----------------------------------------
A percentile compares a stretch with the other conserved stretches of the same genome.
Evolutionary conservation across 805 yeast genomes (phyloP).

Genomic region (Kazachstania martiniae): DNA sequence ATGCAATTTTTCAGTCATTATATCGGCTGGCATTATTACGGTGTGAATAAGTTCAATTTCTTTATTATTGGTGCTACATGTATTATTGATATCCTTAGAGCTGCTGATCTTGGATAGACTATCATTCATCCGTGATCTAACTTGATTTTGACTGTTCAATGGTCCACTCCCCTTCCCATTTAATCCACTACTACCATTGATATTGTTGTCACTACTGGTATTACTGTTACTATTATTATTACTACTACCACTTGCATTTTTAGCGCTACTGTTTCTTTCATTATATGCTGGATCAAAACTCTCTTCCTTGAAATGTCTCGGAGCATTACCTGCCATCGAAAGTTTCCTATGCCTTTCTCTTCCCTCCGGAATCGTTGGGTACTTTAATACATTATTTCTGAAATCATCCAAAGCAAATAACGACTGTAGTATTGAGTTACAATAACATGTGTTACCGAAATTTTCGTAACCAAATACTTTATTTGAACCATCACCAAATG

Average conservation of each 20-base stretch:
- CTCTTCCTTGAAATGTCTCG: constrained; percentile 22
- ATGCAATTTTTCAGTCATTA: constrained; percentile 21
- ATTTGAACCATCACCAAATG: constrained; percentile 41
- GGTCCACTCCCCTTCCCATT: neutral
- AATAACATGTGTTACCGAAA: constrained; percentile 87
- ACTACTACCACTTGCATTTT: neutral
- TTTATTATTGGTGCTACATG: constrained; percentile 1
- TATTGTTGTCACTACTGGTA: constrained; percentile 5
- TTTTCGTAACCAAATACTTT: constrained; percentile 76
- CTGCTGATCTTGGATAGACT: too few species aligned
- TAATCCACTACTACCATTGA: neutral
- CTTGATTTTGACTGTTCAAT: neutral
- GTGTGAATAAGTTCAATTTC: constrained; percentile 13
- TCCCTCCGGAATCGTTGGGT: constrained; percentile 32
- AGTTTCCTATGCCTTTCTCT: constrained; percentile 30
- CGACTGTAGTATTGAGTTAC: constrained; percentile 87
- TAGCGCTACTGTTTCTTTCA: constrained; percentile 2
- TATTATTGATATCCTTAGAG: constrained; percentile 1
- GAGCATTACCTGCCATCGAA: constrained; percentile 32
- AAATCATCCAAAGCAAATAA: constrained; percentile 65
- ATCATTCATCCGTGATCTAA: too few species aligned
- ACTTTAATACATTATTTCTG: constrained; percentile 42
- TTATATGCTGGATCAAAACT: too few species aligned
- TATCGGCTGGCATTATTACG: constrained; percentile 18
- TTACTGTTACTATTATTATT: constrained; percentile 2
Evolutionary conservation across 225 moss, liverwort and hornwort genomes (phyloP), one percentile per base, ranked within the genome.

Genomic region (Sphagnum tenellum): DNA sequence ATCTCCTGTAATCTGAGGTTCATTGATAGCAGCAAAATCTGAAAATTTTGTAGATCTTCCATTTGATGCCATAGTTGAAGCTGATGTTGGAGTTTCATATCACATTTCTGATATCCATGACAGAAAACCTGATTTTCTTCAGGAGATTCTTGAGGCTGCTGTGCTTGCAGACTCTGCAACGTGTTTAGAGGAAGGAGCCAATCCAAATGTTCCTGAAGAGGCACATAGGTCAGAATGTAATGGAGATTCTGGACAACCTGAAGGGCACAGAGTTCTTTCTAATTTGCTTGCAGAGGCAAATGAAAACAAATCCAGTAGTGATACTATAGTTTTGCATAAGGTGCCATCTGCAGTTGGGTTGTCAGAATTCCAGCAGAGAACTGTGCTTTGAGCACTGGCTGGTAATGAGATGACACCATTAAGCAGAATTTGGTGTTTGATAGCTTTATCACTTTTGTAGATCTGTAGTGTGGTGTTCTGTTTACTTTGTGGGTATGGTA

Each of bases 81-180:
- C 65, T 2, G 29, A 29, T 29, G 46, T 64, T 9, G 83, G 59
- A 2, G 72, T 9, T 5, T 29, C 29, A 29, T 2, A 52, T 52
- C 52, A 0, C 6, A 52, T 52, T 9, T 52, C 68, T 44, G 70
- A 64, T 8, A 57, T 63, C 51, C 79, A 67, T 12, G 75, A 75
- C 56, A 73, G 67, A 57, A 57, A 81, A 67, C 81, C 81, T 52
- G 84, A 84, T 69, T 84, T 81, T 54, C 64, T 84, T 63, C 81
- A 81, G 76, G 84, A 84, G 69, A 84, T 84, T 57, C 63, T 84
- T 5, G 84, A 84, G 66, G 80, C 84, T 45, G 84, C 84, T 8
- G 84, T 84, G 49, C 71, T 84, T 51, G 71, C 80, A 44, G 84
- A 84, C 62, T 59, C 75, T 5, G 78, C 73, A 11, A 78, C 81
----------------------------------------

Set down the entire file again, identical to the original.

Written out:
A percentile compares a stretch with the other conserved stretches of the same genome.
Evolutionary conservation across 805 yeast genomes (phyloP).

Genomic region (Kazachstania martiniae): DNA sequence ATGCAATTTTTCAGTCATTATATCGGCTGGCATTATTACGGTGTGAATAAGTTCAATTTCTTTATTATTGGTGCTACATGTATTATTGATATCCTTAGAGCTGCTGATCTTGGATAGACTATCATTCATCCGTGATCTAACTTGATTTTGACTGTTCAATGGTCCACTCCCCTTCCCATTTAATCCACTACTACCATTGATATTGTTGTCACTACTGGTATTACTGTTACTATTATTATTACTACTACCACTTGCATTTTTAGCGCTACTGTTTCTTTCATTATATGCTGGATCAAAACTCTCTTCCTTGAAATGTCTCGGAGCATTACCTGCCATCGAAAGTTTCCTATGCCTTTCTCTTCCCTCCGGAATCGTTGGGTACTTTAATACATTATTTCTGAAATCATCCAAAGCAAATAACGACTGTAGTATTGAGTTACAATAACATGTGTTACCGAAATTTTCGTAACCAAATACTTTATTTGAACCATCACCAAATG

Average conservation of each 20-base stretch:
- CTCTTCCTTGAAATGTCTCG: constrained; percentile 22
- ATGCAATTTTTCAGTCATTA: constrained; percentile 21
- ATTTGAACCATCACCAAATG: constrained; percentile 41
- GGTCCACTCCCCTTCCCATT: neutral
- AATAACATGTGTTACCGAAA: constrained; percentile 87
- ACTACTACCACTTGCATTTT: neutral
- TTTATTATTGGTGCTACATG: constrained; percentile 1
- TATTGTTGTCACTACTGGTA: constrained; percentile 5
- TTTTCGTAACCAAATACTTT: constrained; percentile 76
- CTGCTGATCTTGGATAGACT: too few species aligned
- TAATCCACTACTACCATTGA: neutral
- CTTGATTTTGACTGTTCAAT: neutral
- GTGTGAATAAGTTCAATTTC: constrained; percentile 13
- TCCCTCCGGAATCGTTGGGT: constrained; percentile 32
- AGTTTCCTATGCCTTTCTCT: constrained; percentile 30
- CGACTGTAGTATTGAGTTAC: constrained; percentile 87
- TAGCGCTACTGTTTCTTTCA: constrained; percentile 2
- TATTATTGATATCCTTAGAG: constrained; percentile 1
- GAGCATTACCTGCCATCGAA: constrained; percentile 32
- AAATCATCCAAAGCAAATAA: constrained; percentile 65
- ATCATTCATCCGTGATCTAA: too few species aligned
- ACTTTAATACATTATTTCTG: constrained; percentile 42
- TTATATGCTGGATCAAAACT: too few species aligned
- TATCGGCTGGCATTATTACG: constrained; percentile 18
- TTACTGTTACTATTATTATT: constrained; percentile 2
Evolutionary conservation across 225 moss, liverwort and hornwort genomes (phyloP), one percentile per base, ranked within the genome.

Genomic region (Sphagnum tenellum): DNA sequence ATCTCCTGTAATCTGAGGTTCATTGATAGCAGCAAAATCTGAAAATTTTGTAGATCTTCCATTTGATGCCATAGTTGAAGCTGATGTTGGAGTTTCATATCACATTTCTGATATCCATGACAGAAAACCTGATTTTCTTCAGGAGATTCTTGAGGCTGCTGTGCTTGCAGACTCTGCAACGTGTTTAGAGGAAGGAGCCAATCCAAATGTTCCTGAAGAGGCACATAGGTCAGAATGTAATGGAGATTCTGGACAACCTGAAGGGCACAGAGTTCTTTCTAATTTGCTTGCAGAGGCAAATGAAAACAAATCCAGTAGTGATACTATAGTTTTGCATAAGGTGCCATCTGCAGTTGGGTTGTCAGAATTCCAGCAGAGAACTGTGCTTTGAGCACTGGCTGGTAATGAGATGACACCATTAAGCAGAATTTGGTGTTTGATAGCTTTATCACTTTTGTAGATCTGTAGTGTGGTGTTCTGTTTACTTTGTGGGTATGGTA

Each of bases 81-180:
- C 65, T 2, G 29, A 29, T 29, G 46, T 64, T 9, G 83, G 59
- A 2, G 72, T 9, T 5, T 29, C 29, A 29, T 2, A 52, T 52
- C 52, A 0, C 6, A 52, T 52, T 9, T 52, C 68, T 44, G 70
- A 64, T 8, A 57, T 63, C 51, C 79, A 67, T 12, G 75, A 75
- C 56, A 73, G 67, A 57, A 57, A 81, A 67, C 81, C 81, T 52
- G 84, A 84, T 69, T 84, T 81, T 54, C 64, T 84, T 63, C 81
- A 81, G 76, G 84, A 84, G 69, A 84, T 84, T 57, C 63, T 84
- T 5, G 84, A 84, G 66, G 80, C 84, T 45, G 84, C 84, T 8
- G 84, T 84, G 49, C 71, T 84, T 51, G 71, C 80, A 44, G 84
- A 84, C 62, T 59, C 75, T 5, G 78, C 73, A 11, A 78, C 81